What does one expect when the governing body of World Chess, FIDE, is a group named Kirsan
and the ET’s?
The motto of FIDE is Gens una sumus, which is Latin for “We are one people”. In the FIDE Handbook one finds:
Chapter 01 – Status, principles and aims of FIDE
The FIDE Motto is “Gens Una Sumus” (We are one family). The FIDE seal is a white Knight intersected by five white latitudinal lines on a black globe, with the word “FIDE” in black at the base of the Knight, and the FIDE motto in black below the globe. The FIDE flag is the FIDE Seal at the centre of a sky-blue background, on both sides of the flag, measuring 100 x 150 cm. or in proportion thereto.
Under Kirsan this has become the theory of FIDE. In practice the so called “organization” excludes at will with a cavalier and capricious disregard of their own rules. In reality the only rule in the FIDE handbook is:
The Royal game will be much better off when Kirsan is taken out (of this world) by any means necessary.
Before the start of the Petrosian Memorial the Legendary Georgia Ironman picked Boris Gelfand to win. I scoffed. In the previous tournament, the FIDE Grand Prix in Tashkent, GM Gelfand tied for last place without winning a game. This came on the heels of the first stage of the 2014-2015 FIDE Grand Prix in Baku, Azerbaijan, where he tied for first place with Fabiano Caruana. With only a few days separating the tournaments, Tim said the players were being bussed around the former Soviet heartland like a circus troop. As can be seen from the play, the players obviously need a break for rest, but something as simple as that is apparently anathema to the FIDE leadership. Kirsan and the ET’s do not play, so why would they know anything about a chess player needing rest?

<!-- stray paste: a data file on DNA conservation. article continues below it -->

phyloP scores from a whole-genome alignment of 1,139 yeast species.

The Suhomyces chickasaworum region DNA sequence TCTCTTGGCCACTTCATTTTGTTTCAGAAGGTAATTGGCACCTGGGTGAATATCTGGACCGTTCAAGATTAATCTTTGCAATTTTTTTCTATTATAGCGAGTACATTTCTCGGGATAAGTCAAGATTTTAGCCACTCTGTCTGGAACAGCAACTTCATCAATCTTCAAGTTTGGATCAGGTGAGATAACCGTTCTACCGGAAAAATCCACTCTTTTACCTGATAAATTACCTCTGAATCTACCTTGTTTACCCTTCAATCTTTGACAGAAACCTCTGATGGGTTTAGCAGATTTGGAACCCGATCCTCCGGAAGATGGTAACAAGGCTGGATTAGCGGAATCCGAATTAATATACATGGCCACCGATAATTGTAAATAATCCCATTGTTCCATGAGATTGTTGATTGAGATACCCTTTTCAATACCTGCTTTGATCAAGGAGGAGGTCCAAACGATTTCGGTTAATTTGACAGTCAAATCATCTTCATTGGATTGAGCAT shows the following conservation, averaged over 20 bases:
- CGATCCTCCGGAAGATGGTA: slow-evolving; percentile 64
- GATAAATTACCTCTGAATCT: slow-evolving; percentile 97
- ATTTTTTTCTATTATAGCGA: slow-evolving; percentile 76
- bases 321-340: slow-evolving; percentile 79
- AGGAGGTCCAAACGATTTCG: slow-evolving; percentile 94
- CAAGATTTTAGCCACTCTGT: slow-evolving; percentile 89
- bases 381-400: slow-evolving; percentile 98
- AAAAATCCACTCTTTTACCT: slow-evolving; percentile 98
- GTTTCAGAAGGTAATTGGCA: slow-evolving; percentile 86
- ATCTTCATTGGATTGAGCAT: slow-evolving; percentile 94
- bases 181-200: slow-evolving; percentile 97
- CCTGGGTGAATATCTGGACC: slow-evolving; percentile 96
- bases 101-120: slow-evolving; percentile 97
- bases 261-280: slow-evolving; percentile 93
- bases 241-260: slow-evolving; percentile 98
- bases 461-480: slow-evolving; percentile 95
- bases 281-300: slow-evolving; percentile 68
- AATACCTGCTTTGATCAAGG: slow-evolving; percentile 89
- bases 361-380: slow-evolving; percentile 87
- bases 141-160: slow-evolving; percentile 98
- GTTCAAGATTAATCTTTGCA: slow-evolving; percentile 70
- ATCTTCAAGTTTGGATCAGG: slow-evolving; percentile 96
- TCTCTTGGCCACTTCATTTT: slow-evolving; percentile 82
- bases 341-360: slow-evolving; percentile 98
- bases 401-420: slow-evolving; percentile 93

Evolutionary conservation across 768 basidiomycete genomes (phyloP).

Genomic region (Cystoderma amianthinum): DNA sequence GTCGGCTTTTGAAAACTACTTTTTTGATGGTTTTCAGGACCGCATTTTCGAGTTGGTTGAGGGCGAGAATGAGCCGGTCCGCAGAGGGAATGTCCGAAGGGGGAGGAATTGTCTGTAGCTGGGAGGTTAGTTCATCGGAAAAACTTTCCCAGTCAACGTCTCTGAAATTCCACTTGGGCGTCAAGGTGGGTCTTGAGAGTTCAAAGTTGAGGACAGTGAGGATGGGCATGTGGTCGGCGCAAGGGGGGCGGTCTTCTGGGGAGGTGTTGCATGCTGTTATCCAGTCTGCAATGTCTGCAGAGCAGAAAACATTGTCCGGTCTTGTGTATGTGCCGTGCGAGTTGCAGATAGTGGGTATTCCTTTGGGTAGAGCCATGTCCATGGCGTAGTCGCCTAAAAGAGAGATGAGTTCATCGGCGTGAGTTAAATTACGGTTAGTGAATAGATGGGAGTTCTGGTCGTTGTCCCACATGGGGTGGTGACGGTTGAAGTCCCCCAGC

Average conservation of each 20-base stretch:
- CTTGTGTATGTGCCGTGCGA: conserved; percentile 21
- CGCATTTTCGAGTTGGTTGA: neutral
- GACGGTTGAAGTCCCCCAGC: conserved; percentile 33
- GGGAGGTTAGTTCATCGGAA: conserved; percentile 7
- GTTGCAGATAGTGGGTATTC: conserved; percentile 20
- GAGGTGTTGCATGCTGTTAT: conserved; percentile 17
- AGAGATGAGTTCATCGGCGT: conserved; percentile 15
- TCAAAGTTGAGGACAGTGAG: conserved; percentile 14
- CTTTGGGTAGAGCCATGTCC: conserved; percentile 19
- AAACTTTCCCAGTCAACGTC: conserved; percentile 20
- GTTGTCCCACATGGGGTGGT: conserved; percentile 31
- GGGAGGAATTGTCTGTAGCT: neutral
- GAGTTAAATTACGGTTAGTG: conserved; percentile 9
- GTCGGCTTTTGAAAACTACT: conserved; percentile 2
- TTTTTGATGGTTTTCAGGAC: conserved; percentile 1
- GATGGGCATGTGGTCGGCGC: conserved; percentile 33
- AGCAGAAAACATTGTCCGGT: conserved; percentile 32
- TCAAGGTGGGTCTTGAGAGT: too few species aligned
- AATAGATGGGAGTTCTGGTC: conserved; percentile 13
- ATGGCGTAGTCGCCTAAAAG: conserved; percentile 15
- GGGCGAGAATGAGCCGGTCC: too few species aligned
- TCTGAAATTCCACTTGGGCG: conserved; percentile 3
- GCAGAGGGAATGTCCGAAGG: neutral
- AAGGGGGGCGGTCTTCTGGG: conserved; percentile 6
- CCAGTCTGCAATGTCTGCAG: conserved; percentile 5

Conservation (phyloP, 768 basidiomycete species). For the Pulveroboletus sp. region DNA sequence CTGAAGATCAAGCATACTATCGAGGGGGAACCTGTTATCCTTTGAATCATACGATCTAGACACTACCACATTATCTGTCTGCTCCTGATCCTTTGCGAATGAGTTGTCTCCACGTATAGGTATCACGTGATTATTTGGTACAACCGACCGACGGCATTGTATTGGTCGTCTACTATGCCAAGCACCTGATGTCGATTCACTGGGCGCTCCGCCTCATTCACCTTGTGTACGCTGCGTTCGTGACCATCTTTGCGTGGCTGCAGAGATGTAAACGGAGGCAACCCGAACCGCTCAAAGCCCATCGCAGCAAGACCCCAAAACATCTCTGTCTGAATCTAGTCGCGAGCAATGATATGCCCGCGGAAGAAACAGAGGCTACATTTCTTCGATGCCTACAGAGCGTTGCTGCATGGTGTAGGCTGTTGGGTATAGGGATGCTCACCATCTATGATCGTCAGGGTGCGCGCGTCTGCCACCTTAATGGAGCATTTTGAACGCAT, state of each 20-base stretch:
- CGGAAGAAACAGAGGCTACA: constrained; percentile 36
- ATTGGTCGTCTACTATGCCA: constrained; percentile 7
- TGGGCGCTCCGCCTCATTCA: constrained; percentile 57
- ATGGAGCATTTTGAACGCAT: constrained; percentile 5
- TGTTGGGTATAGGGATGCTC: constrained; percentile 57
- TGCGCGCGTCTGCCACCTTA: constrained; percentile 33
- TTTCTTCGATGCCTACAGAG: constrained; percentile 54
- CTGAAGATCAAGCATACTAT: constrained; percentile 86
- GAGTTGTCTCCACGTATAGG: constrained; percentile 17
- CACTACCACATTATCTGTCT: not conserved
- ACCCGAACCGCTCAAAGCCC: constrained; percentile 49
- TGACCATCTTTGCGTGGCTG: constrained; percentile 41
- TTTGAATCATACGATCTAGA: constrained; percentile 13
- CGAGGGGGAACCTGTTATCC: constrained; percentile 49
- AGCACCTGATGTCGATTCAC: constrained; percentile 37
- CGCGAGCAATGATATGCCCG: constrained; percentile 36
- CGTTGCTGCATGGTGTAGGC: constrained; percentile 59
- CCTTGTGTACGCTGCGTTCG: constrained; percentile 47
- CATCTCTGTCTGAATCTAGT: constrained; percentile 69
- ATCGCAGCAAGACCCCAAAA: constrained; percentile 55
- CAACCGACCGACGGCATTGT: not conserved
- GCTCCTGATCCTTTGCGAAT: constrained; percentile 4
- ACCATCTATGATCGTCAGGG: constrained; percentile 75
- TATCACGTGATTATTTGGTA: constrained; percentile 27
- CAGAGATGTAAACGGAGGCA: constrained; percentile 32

Decades ago Mad Dog Gordan had a collection of baseball cards that consisted of Jewish players. He called them the “Hammering Hebe’s.” Tim calls Boris Gelfand, the “Hebrew Hammer.” I can assure you this is a terrific sign of respect from the LGI! I, too, have a great deal of respect for the Hammer, but not enough to predict an obviously exhausted Gelfand to win the tournament named after the legendary Tigran Petrosian.
The Hebrew Hammer beat Peter Leko in the final round of the Petrosian Memorial today to finish tied for third place at +1, along with Levon Aronian, who also won his last round game. Alexander Grischuk finished first in an impressive performance, while Vladimir Kramnik came second, showing the good form that has eluded him recently.
Boris Gelfand did not win the tournament, but I was wrong to scoff at Tim’s suggestion that he would win. Never discount the Hebrew Hammer!